There is the saying, “too big to fail,” and then there is just too big. The Walking Dead franchise flirts with both. The comic book ran seemingly forever, spanning from 2003-2019. The television show kicked off in 2010, and persists even beyond mediocre reviews. In sudden and duplicitous fashion, Telltale Games terminated operations in 2018, abandoning The Walking Dead: The Final Season after only two episodes.
TWD creator, Robert Kirkman, would come to Telltale Games’ rescue, bearing the might of his very own Skybound Entertainment, the company he started to secure TWD as an intellectual property, and launch the TV show. Seeking to dip his toe into the video game industry, Skybound Interactive was born, and The Walking Dead: The Telltale Definitive Series would come into fruition (I recommend reading this, this, and this as an allegory for how to shave vaporware). But finishing Clementine’s saga is not all that Kirkman’s gaming division had in mind! Behold, they have blessed the gaming industry with a VR entry, The Walking Dead: Saints & Sinners.
Violence: While not as macabre as the comic book series, The Walking Dead: Saints & Sinners allows the player to decide how ruthless they can be. During my playthrough, I at first strove to avoid murdering humans, but this becomes increasingly difficult over time. Therefore, I became incorrigibly ruthless, ameliorating my objectives by shooting or stabbing unsuspecting individuals in their heads. The game inevitably presents several kill-or-be-killed scenarios, where every additional, seemingly needless human death pulled on my conscience. Physically performing murder (er, “self-defense”) in VR feels different than controlling a disembodied avatar.
Alternatively, I view killing zombies as an act of mercy for accursed or trapped souls. At the very least, I imagine ending a zombie’s un-life as a favor to his or her surviving loved ones.
Spirituality: Religion plays a passive role in TWD: S&S. While no character speaks about faith directly, Skydance Interactive juxtaposes Voodoo altars and dolls with Holy Bibles and Churches. In other words, they have accurately recreated the peculiarities that is spirituality in New Orleans.
Crude Language & Humor: The profanity is so plentiful in this game that its presence reminds me of when kids in middle school learn that God will not strike them down with lightning if they cuss. Expect to hear plenty four-letter swears during even the most harmless gameplay interactions. For example, the description for a specific high-tier melee weapon reads “F***k. Yes.”
I must confess, though, that the description is accurate.
Drug/Alcohol Use: Consuming medicine is a core gameplay mechanic. Alcohol bottles and cigarettes are common scrap materials. It is possible to place a cigarette into the player character’s mouth, but I have been unsuccessful in lighting it. Rumor has it that Skydance Interactive patched out the ability to smoke.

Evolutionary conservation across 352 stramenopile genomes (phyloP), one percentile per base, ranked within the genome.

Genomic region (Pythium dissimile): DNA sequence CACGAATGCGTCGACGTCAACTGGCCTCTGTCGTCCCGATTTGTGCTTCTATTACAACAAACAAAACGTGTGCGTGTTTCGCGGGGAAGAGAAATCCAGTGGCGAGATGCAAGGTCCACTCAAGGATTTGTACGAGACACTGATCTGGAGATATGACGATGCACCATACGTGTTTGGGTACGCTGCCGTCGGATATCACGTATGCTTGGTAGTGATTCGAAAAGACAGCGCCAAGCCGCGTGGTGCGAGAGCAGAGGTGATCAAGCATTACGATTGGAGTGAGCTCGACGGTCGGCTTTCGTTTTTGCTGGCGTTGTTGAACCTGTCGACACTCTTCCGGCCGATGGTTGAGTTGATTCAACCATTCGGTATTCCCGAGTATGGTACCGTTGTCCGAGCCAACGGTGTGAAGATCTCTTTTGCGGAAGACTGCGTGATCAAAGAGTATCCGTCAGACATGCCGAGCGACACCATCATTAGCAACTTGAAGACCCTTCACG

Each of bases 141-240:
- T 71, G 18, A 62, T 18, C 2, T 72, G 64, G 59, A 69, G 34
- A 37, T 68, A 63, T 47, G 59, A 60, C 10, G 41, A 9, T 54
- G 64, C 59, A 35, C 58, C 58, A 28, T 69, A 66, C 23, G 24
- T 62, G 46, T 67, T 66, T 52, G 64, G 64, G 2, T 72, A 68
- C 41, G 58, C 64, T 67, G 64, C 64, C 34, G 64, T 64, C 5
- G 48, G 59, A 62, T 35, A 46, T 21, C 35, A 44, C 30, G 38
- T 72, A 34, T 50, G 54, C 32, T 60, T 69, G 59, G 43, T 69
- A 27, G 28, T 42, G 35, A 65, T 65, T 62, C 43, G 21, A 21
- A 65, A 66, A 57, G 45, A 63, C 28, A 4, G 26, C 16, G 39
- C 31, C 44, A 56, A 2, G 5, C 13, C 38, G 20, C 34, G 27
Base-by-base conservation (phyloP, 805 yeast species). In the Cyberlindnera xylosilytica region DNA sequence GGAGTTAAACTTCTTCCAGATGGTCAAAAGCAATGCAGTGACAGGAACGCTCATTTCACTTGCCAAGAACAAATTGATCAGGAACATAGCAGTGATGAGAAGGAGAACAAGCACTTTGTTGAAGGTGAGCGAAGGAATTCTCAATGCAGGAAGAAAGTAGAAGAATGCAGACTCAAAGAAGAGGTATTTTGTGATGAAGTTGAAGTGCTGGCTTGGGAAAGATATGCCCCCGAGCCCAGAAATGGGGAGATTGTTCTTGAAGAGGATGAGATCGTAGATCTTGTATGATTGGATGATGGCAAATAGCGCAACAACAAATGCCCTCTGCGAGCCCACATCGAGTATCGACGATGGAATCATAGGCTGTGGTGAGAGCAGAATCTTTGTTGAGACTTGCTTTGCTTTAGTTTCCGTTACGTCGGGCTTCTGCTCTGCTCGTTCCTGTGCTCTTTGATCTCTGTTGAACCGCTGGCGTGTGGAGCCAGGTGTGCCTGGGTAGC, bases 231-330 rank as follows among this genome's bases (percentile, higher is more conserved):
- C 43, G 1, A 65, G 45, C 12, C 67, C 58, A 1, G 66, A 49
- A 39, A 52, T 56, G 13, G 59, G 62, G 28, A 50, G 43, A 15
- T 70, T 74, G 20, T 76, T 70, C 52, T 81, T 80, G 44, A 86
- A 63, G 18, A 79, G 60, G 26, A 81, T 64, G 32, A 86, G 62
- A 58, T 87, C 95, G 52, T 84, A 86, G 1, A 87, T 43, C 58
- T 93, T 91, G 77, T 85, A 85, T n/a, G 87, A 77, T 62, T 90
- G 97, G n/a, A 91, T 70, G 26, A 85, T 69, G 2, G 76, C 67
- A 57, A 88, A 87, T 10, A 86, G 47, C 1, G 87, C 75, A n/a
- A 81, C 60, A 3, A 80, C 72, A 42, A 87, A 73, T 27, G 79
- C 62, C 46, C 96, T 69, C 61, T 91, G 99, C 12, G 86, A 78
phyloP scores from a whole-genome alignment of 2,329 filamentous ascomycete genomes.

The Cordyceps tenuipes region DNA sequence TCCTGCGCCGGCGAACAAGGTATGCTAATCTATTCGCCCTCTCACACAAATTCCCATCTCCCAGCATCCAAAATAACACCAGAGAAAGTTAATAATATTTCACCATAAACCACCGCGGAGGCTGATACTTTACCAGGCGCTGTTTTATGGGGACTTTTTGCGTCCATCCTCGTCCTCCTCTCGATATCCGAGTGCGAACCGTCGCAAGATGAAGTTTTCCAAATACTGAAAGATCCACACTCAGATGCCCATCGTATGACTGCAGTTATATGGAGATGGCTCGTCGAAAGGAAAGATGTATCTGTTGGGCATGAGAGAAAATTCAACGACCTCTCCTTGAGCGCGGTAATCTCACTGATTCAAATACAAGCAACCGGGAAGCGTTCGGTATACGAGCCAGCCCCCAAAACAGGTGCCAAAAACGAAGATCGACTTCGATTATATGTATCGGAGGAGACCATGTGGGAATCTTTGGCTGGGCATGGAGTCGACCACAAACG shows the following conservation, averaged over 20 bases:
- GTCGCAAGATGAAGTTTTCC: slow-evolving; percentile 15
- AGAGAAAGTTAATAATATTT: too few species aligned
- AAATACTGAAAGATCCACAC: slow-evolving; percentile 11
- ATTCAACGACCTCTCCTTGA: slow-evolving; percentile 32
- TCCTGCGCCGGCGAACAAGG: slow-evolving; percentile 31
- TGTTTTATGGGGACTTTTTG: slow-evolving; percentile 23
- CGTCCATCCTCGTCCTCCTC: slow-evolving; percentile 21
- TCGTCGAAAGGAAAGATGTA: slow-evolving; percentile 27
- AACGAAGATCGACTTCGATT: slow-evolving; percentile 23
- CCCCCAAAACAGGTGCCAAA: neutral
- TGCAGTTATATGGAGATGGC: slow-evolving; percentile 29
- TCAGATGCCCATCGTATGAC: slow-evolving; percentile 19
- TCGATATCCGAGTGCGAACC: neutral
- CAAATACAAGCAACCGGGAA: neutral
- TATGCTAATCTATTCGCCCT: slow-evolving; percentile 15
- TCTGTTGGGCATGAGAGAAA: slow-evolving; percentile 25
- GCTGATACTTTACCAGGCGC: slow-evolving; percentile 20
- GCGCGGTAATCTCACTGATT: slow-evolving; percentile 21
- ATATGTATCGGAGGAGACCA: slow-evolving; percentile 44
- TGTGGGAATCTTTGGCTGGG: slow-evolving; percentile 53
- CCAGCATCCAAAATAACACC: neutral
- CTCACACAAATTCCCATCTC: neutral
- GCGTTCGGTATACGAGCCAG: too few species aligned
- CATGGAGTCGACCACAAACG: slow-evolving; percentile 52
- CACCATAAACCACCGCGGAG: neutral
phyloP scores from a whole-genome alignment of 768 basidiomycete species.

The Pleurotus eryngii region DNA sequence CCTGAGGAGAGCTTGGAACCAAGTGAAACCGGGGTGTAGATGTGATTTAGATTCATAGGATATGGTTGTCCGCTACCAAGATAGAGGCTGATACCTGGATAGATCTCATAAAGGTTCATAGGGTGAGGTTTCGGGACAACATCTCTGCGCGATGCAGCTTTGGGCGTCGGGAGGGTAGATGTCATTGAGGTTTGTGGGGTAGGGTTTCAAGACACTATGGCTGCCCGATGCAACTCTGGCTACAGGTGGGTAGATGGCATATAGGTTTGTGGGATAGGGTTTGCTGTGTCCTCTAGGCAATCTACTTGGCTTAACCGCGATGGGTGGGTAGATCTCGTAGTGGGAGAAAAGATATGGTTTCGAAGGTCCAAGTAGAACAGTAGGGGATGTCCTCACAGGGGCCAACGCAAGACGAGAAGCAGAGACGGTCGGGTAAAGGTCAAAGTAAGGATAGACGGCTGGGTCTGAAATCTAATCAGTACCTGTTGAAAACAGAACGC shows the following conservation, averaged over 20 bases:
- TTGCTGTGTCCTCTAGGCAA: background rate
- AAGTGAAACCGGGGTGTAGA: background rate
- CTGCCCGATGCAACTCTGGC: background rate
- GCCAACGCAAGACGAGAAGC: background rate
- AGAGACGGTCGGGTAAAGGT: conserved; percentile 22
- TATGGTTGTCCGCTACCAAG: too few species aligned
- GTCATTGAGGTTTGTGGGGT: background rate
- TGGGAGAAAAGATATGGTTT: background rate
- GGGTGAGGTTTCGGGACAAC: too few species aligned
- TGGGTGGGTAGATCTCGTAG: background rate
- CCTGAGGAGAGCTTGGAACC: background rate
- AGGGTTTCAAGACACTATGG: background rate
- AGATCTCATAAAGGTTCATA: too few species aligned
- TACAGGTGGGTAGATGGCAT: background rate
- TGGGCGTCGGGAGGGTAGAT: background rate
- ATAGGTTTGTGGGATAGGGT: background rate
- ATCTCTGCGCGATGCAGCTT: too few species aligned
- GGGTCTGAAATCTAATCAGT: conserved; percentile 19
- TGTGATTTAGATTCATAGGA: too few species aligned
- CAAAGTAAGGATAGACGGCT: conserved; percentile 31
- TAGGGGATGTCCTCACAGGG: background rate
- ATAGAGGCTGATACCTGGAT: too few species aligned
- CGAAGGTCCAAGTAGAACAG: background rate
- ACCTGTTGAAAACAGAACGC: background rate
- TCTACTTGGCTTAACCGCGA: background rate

Sexuality: Who has time for sex during a zombie apocalypse? Apparently, men do. In an optional side-mission, I served as a liaison between two male lovers on opposite sides of rival factions as they planned to elope.
Racism and Bigotry: I maintain a love/hate relationship with Kirkman specifically because of what happens between the Governor and Michonne in the comics. Nevertheless, I appreciate the fact that he has never been shy to indicate that doomsday scenarios will not miraculously solve ongoing social problems in the present. Therefore, xenophobes and racists persist in TWD universe. Those kinds of people are absent in TWD: S&S, however, Skydance Interactive’s portrayal of Georgia is too stereotypical for comfort. Between characters like the Governor and Negan, unscrupulousness is not foreign, but at least I can understand their misguided motivations for evil. I think the developers could have used more guidance concerning how to portray a proper villainous black woman. She comes off as unjustifiably one-dimensionally angry. She makes me cringe for the wrong reasons.
The Walking Dead: Saints & Sinners begins with the zombie apocalypse well underway. After selecting a skin tone and gender, players will take on the persona of the Tourist, who…tours…down to New Orleans while in search of a mythical cache called the Reserve, a supposedly massive vault of weapons, food, and medicine. The Tourist’s contact dies before I can arrive because Skydance Interactive always intended for the player to take the lead. After looting the contact’s journal, the Tourist pieces together a radio used to communicate with a man who is on the inside of the Reserve. The Tourist will then spend his or her time alternating between fetch quests between Radio Guy and a mysterious woman named May, whose name is being slandered on propaganda on the city streets everywhere.